Edith Pendell is a member of the Class of 2023 and is the Social Media Editor for Portrait. This is her second year on staff as a junior. Edith’s favorite...
Podcast: A Marble Elementary Retrospective
February 17, 2022
Pendell: Welcome to Portrait Perspectives, the official Portrait Podcast. I’m your host, Edith Pendell, and today, we’ll be diving into the new Marble Elementary School building- how it came about, what it replaced, and it’s place in our community.
The first Marble Elementary School was built in 1860 on land donated by John P Marble. It closed in 1911, but was replaced on the same site in 1934 by Marble number two, a two-storey brick schoolhouse. Marble #2 now holds the Eastwood childhood development center, which is a preschool and after-school program. Marble number three was built in 1952 across the street, and stood until two years ago.
In 2020, The third Marble Elementary was demolished and rebuilt. However, that isn’t the whole story. I had the opportunity to talk to our Superintendent, Dori Leyko, about how this came to be.
Leyko: So back in the 2015-16 school year is when we developed a committee to start looking at putting a bond proposal out to the community for the 2017 elections to knock down, demo, and rebuild 5 elementary schools. So, that’s what went on the ballot in May of 2017 which very narrowly passed by about 40 votes.
Pendell: Did you feel any pressure, with this being your first project as superintendent?
Leyko: Hugely. It was really my biggest project was getting information out to people. So shortly before I came into the district, they had an elementary bond proposal fail. So there was also some added pressure since it was the second time around to get it passed so that we could upgrade the spaces for our kids and staff.”=
Pendell: According to Leyko, the new buildings feature solar fields and solar powered car ports, upgraded air conditioning systems, natural lighting, and higher ceilings.
Just as I’m sure the community mourned their Marble in 1911 and 1952, those watching their Marble number three demolished and replaced these last few years found it profound. I asked former Marble attendees at my high school about their experiences in the old building.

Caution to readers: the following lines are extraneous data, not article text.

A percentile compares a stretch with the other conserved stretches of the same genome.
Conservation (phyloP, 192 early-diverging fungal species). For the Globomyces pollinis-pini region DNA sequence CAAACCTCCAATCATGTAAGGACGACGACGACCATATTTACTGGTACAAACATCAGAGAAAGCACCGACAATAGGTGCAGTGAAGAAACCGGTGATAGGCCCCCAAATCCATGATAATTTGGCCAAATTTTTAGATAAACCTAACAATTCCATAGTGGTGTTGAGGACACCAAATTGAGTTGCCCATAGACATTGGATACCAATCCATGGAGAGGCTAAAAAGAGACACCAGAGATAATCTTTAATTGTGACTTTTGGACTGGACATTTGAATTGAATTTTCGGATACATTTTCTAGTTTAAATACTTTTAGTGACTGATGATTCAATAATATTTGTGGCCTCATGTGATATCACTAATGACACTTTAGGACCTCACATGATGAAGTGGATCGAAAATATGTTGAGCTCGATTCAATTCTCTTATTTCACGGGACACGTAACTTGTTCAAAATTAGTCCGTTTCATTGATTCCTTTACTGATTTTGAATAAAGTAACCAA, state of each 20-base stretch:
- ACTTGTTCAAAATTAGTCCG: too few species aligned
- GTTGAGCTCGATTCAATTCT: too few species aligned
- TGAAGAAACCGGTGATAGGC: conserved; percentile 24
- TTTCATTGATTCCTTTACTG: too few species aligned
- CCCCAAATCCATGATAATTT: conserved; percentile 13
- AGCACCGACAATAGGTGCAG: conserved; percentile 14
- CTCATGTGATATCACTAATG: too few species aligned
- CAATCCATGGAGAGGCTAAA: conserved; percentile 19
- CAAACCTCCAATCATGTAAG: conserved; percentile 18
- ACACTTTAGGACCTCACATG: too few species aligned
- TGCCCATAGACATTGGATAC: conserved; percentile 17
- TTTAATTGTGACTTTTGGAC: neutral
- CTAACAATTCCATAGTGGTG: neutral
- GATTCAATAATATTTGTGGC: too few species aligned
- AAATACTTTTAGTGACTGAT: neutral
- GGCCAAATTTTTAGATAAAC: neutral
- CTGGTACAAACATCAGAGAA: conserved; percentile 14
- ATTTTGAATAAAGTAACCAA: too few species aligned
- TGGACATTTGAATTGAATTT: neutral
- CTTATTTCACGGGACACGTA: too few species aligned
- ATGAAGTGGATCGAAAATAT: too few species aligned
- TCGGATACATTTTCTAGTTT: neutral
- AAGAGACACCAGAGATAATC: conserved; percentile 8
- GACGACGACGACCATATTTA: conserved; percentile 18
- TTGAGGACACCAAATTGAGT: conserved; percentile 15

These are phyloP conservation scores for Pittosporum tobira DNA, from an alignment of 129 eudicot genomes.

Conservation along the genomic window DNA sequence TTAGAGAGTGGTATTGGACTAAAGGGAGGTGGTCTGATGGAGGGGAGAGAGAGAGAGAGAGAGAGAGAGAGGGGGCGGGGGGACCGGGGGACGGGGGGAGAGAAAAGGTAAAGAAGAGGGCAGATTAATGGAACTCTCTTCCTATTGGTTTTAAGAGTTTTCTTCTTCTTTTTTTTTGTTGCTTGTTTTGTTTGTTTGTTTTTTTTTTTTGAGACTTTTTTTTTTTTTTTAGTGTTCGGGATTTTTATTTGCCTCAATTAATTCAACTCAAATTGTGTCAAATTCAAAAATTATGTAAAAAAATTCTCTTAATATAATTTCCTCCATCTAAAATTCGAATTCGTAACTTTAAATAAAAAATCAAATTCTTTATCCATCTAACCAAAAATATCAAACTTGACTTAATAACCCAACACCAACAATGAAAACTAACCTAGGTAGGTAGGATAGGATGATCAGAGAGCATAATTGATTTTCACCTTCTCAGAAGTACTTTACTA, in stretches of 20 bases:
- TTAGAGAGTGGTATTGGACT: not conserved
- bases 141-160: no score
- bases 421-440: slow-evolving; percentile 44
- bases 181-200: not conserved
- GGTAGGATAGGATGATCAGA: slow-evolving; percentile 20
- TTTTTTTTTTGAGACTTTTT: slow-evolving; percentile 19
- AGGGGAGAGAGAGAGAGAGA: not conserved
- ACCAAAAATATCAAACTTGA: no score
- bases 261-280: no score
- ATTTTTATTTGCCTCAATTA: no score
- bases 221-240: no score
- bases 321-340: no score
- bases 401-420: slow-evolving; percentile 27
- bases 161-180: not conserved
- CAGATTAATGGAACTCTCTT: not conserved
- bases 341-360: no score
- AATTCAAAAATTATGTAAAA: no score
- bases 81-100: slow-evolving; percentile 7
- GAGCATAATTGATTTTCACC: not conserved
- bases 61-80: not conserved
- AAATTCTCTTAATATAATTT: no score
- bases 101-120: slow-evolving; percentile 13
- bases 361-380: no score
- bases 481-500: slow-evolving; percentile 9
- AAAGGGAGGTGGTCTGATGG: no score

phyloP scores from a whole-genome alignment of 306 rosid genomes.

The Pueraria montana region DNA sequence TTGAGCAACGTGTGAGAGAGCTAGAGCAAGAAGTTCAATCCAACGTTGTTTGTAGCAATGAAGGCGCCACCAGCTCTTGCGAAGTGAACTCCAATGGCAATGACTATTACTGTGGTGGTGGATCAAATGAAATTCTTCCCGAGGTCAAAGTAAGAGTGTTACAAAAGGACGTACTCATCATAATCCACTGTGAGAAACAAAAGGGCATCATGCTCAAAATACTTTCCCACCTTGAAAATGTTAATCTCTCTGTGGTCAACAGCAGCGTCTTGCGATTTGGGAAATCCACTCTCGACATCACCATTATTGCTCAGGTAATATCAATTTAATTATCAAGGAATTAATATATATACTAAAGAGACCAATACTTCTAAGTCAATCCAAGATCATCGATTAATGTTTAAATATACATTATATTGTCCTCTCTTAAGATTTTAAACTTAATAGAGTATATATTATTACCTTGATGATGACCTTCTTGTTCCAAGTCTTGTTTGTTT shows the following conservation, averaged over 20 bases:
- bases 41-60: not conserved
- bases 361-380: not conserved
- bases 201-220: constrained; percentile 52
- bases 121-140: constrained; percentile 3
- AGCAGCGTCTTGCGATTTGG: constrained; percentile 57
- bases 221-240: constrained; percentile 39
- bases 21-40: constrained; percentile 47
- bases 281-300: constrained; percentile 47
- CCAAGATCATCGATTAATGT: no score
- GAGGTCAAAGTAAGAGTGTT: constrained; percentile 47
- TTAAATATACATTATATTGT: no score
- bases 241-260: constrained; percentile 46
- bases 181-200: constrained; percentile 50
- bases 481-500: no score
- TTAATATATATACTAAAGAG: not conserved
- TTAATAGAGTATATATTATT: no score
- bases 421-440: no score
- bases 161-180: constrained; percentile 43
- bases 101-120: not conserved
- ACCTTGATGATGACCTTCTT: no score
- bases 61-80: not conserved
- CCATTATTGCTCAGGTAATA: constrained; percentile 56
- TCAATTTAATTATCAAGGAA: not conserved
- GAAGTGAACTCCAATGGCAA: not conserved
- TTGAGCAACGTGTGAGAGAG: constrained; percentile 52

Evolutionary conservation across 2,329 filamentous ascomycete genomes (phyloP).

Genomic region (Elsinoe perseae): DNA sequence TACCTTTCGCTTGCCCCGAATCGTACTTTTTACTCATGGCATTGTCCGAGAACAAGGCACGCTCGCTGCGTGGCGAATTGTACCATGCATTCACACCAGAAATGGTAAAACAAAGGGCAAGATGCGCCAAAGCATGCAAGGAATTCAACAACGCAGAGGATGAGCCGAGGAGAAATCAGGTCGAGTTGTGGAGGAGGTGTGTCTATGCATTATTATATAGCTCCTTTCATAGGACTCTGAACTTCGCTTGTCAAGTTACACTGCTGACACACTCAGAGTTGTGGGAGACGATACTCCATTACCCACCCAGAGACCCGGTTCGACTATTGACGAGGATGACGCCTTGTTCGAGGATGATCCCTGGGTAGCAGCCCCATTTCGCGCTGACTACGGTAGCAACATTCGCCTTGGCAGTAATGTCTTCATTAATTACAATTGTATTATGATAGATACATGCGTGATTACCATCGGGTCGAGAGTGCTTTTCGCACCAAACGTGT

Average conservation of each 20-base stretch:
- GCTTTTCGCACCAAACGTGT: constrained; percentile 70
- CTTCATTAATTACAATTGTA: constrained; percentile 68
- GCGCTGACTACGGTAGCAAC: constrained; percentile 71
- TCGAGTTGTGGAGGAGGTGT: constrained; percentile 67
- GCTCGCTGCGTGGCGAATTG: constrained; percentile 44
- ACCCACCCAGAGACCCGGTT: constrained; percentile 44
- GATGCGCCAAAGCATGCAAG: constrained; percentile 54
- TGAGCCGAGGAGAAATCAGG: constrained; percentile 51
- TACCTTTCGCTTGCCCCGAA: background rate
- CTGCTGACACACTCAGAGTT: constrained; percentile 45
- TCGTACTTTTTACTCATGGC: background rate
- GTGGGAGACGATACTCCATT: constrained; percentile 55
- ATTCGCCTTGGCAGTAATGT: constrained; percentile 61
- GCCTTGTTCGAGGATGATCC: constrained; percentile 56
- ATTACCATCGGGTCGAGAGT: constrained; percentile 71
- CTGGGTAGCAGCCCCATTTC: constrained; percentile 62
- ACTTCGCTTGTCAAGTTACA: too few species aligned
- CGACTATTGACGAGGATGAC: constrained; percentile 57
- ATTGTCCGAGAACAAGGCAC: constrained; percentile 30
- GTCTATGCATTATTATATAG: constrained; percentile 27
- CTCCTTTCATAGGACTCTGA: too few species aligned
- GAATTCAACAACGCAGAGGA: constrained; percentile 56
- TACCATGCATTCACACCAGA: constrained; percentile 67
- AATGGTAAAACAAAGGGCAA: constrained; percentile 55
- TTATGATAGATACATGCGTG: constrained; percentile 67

Maddie Polleys, a junior who went to marble from kindergarten to 5th grade, had fond memories of the art room.
Polleys: It was a pretty small room and then we just had a bunch of tables in there and we had our projector and I remember the back counter was just filled with all the projects that she was having all her students do so when I was younger I was super excited to light do all the projects that I saw because I knew I was going to get to do all of them.
Pendell: She first heard about the rebuilding project when she was still in Middle School and was mostly excited about it, although found it bittersweet.
Polleys: I mean it’s weird because when I think of the building I think of all the places I was in when I was there but I know that that’s not there anymore so it’s kind of like sad because you know I’ll never get to like go in there and see like what it was like when I went there
Pendell: Carmella Watson’s first day at marble was her first day of 4th grade.
Watson: I moved here from New York in 4th grade so it was my first year in Michigan.
Pendell: Where in New York?
Watson: New York City.
Pendell: That must have been really big shift
Pendell: There’s nothing here like NYC
I asked her about when she heard about the demolition.
Watson: I think I heard over the summer before, when I was in 8th or 9th grade because my younger brother was in 4th grade, before we went online. And i started seeing all the plans and stuff that summer
Pendell: How did you initially react to that?
Watson: I was kinda, not thrilled about it. My experience in the building was nice and I didnt think it really needed to- If it were up to me I would want to renovate it instead of tearing down the whole thing.